At least I know I'm not the only Chicagoan thinking about such things--commenters on Kamin's blog picked up on all of these design stumbles. And Kamin, himself, has noted other critics who've highlighted these flaws the lack of an overall "wow" factor, too (including Bloomberg's James Russell, and the Times of London's Morgan Falconer.)

Hey, Blair, Lynn, Paul, Hedy, Chicago's heard enough about why we're supposed to love the Modern Wing. Piano's gone home; the coast is clear. It's time to share your critical opinions of the place, in detail, now that it's actually open and in crowded, daily use. What works? What doesn't? What could have been done better? How could things be improved now?

And what's up with those jarring, random, intrusive bag checks on the bridgeway, anyway?

There's a big, looming question for you...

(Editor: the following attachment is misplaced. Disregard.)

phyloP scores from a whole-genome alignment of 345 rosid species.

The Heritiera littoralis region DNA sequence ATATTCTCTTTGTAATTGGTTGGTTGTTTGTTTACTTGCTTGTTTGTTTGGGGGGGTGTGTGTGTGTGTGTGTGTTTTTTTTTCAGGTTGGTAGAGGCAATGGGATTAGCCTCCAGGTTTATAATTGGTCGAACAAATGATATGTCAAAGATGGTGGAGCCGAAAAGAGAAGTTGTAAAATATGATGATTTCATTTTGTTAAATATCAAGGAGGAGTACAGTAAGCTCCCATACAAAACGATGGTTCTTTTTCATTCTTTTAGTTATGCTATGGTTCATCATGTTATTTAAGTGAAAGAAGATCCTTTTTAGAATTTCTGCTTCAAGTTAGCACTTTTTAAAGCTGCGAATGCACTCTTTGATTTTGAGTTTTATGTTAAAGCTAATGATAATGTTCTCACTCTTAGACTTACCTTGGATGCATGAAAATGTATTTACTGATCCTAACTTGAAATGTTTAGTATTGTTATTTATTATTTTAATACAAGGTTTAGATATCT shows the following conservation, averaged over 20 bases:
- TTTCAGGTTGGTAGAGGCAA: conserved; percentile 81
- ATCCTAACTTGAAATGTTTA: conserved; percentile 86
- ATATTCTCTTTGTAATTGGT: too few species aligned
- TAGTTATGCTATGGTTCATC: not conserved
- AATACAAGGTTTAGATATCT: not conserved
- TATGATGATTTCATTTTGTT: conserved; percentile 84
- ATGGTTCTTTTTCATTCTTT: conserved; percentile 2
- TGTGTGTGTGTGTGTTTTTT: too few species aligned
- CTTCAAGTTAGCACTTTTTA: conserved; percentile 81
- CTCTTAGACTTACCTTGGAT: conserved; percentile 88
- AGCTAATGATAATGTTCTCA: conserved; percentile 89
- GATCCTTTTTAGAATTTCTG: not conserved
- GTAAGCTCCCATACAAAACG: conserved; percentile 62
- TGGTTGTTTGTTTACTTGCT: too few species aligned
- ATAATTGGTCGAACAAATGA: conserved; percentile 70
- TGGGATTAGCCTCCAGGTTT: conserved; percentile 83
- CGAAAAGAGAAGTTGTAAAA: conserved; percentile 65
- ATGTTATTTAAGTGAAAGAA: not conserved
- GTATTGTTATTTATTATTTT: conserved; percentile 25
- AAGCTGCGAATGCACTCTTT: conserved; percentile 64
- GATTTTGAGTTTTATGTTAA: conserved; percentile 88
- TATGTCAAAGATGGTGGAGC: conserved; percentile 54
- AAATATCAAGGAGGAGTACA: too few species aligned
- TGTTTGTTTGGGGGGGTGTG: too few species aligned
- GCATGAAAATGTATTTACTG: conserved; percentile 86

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Cheryl said:


I hate that [Ed. Note: language, people, language] bridge. They could have put in a crosswalk and some stop signs for a lot less money.

Mike Doyle said:


Hey, Cheryl (my old CHICAGO CARLESS pal)! I love the view from the bridge, itself. The money spent building it doesn't bother me since so much of the total bill for the Modern Wing came from private sources. But the lack of a crosswalk is definitely a missed opportunity/pedestrian fatality (I predict a parent pushing a stroller) waiting to happen.

Cheryl said:


Sorry about the language earlier. Anyway, my beef with the bridge is it *moves.* As a very small child I was traumatized by a rope bridge, and I still can't stand for whatever I'm trying to walk on *moving.* I have no idea what the view looks like--I was concentrating on not having a panic attack before I got into the building and could sit down someplace.